“In her mind, I was” people “as loiter. In fact, I was a customer in his store, until yesterday, and I have been for more than 2 years.

“I’m still angry, more than 24 hours later and I want justice for the humiliation I experienced,” wrote Ms White.

“Please share this and help me get justice.” The owner Christina Cabral and her family own several Dunkin Donuts locations throughout Maryland and Virginia.

“I’m not the only one they’ve treated in this way, but hopefully I will be the last one they treat in this way. “

For all the videos I’ve seen on racial filing, I’m now in their company. Yesterday another gentleman and I were …

Posted by Tirza Wilbon White on Thursday, November 8, 2018

In the second video, a police comes and will immediately instruct Ms. White to leave the store “because she wants you to. “

” Am I in trouble if I choose not to leave? “She asks the police.

He answers:” Yes, if you decide not to leave, I will order you to leave. … I would issue a call and then if you did not sign the call, I would have to arrest you. “Ms. White finally agrees to leave.

On Wednesday, White White on Facebook reported the two Dunkin Donuts spokesmen had called her to apologize.

A Dunkin Donut’s representative also sent a statement to Yahoo Lifestyle:” We and our franchisees want every customer who goes to a Dunkin restaurant to be treated with dignity and respect. This did not happen in a situation at a restaurant in Fairfax, Virginia.

“We have apologized to the customer on behalf of both the brand and the franchisee who own and operate this restaurant, but we know it’s not enough.”

The statement continued: “Our franchisees are independent traders who, for so long they follow the law, can set their own policies regarding certain things like Wi-Fi usage and whether it should be restricted to those who make a purchase.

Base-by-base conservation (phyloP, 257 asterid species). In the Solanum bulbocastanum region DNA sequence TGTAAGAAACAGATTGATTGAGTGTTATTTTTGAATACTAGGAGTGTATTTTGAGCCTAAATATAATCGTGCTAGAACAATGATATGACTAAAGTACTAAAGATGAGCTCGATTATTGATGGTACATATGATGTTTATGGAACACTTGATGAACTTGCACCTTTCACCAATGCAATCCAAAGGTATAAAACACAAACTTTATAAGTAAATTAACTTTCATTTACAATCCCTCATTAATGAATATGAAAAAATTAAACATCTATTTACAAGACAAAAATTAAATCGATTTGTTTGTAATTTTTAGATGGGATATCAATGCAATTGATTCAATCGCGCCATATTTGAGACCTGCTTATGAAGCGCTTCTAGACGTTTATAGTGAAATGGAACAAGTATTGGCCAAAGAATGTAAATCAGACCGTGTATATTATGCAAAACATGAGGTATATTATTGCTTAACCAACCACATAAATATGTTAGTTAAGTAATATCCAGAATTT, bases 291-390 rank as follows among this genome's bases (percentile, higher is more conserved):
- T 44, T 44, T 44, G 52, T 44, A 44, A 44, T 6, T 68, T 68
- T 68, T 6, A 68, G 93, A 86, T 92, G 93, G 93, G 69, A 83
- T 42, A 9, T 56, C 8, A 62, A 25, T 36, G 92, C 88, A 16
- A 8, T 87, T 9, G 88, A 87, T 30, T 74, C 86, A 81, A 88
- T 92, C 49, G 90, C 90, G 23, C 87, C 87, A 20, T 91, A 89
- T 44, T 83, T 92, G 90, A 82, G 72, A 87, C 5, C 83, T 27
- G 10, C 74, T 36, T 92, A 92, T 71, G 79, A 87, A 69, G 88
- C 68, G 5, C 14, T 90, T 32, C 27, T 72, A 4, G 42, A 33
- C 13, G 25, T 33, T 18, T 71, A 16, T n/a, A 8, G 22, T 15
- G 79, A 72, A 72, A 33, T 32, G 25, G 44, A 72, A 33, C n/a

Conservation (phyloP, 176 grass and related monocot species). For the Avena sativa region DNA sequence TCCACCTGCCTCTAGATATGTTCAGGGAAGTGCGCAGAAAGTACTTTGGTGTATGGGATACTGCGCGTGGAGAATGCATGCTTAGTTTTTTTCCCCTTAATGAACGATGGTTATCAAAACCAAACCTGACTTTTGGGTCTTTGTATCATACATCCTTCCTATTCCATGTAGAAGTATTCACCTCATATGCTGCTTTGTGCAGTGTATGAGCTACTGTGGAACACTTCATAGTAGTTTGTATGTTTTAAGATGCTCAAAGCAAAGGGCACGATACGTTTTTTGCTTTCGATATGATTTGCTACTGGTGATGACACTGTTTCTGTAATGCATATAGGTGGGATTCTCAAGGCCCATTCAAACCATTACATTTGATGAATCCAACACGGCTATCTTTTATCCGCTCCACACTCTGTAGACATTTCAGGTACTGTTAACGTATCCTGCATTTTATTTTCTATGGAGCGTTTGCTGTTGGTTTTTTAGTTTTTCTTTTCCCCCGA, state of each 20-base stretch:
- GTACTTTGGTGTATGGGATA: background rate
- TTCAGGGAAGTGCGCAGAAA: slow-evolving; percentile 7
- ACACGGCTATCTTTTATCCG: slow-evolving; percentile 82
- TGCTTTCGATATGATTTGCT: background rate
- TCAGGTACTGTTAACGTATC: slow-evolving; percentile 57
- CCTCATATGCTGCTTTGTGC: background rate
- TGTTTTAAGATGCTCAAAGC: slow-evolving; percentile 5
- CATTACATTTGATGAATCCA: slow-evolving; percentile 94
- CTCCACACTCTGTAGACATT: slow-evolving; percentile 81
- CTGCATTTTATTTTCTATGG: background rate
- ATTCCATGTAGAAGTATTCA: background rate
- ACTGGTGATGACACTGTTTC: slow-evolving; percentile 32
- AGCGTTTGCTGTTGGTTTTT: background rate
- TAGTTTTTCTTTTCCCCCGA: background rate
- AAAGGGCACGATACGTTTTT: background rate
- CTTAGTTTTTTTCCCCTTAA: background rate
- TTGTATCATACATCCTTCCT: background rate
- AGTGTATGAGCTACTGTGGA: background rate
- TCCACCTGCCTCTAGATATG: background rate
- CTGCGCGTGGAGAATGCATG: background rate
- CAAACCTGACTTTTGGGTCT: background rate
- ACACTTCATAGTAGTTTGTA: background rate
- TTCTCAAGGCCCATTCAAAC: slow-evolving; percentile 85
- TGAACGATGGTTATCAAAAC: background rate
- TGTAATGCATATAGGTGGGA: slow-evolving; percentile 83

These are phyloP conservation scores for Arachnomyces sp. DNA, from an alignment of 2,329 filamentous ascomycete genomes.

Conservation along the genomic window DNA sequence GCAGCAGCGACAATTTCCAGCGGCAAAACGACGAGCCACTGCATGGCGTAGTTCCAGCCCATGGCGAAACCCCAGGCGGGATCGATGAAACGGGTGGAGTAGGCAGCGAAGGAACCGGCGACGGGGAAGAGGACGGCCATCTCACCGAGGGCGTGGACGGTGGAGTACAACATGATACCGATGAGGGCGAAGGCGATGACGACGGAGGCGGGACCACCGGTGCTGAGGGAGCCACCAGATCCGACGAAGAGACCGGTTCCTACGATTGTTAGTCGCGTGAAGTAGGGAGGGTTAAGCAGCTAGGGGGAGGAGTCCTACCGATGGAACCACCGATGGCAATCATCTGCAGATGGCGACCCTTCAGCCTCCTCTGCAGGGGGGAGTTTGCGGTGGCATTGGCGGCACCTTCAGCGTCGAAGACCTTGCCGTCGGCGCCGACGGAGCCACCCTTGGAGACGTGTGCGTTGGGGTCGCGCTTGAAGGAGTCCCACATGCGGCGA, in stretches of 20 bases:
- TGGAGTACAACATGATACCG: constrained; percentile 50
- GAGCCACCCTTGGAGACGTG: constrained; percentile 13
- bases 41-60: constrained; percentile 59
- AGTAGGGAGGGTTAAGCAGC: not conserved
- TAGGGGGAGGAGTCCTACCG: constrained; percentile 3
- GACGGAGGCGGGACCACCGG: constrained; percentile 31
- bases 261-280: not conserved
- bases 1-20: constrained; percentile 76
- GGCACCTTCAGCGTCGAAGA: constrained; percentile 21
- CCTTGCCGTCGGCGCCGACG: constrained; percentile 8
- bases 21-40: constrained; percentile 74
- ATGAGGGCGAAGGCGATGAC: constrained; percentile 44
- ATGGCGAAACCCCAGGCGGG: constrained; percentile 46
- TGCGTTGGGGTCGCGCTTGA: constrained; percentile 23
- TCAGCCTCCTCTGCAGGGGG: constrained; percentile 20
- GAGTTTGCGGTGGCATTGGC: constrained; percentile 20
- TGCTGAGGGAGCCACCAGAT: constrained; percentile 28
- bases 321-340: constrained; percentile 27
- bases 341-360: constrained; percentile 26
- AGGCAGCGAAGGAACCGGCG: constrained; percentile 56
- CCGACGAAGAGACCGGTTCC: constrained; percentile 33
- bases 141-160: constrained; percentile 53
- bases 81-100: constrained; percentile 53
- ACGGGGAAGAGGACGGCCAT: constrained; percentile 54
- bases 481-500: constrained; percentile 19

“However, we are focused on helping our franchisees to best serve our versatile customer base and is currently investigating how we can improve all aspects of our restaurant business from signs, recommended policies and training for franchisees and their crew members.

“We are determined to do better.”

I am writing to give an update to my meeting on Dunkin Donuts and thank you all – so many – as shared …

Posted by Tirza Wilb on white Wednesday, November 14, 2018

Ms. White says that the issue is still unresolved. “I feel sad and afraid. It hurts deeply,” she said to Yahoo Lifestyle.

“People have said how calm I was, but as a black person I have learned to perform for my safety. I know if I had dressed differently in yoga pants, a hoodie and speak in a black language, I could have had a worse result. “

She adds:” I’m afraid of others who may have responded more authentically in a less controlled way when humiliated. And that’s the people I talked to. “

The 15-year-old teacher compares his experience with other viral videos.” We often see that white people stop black people in public spaces and more or less ask them to defend their existence, “she says. black person does not justify the inquisition – gives his address, his intention, their right to occupy space – the police armed. “